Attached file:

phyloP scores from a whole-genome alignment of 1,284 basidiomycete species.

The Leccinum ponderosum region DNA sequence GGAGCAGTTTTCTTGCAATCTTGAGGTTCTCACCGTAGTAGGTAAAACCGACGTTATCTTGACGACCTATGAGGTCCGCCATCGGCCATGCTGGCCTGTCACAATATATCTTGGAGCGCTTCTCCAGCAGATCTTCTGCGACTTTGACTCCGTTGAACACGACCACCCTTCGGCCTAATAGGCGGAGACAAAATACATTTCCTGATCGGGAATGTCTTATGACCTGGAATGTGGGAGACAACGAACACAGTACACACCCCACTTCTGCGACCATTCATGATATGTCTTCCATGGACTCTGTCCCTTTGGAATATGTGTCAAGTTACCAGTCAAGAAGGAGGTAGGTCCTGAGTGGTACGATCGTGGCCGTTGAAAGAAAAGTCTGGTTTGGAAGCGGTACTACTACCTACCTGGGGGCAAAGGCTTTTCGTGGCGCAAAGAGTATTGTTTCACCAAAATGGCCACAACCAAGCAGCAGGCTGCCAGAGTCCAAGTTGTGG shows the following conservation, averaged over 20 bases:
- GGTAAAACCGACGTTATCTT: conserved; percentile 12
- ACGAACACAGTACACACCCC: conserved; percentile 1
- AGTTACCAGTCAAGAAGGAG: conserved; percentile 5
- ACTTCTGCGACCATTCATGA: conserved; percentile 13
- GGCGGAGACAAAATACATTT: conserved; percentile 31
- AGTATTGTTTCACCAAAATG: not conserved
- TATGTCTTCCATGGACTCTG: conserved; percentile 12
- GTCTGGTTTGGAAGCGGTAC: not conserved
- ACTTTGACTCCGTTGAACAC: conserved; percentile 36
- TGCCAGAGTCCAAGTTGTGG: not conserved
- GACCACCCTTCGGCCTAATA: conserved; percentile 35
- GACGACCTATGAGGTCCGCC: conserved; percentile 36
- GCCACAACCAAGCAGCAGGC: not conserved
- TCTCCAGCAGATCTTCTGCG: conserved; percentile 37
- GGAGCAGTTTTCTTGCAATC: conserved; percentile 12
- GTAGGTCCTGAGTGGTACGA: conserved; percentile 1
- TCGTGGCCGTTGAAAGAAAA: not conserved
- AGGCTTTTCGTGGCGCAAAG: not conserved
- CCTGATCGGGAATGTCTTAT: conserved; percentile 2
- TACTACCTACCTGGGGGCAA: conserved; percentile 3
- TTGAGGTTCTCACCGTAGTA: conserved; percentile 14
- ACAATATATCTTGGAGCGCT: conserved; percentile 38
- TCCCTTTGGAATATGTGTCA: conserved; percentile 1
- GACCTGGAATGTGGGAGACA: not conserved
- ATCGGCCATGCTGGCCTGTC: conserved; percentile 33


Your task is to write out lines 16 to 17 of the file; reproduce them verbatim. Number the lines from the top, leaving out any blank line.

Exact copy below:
- TCTCCAGCAGATCTTCTGCG: conserved; percentile 37
- GGAGCAGTTTTCTTGCAATC: conserved; percentile 12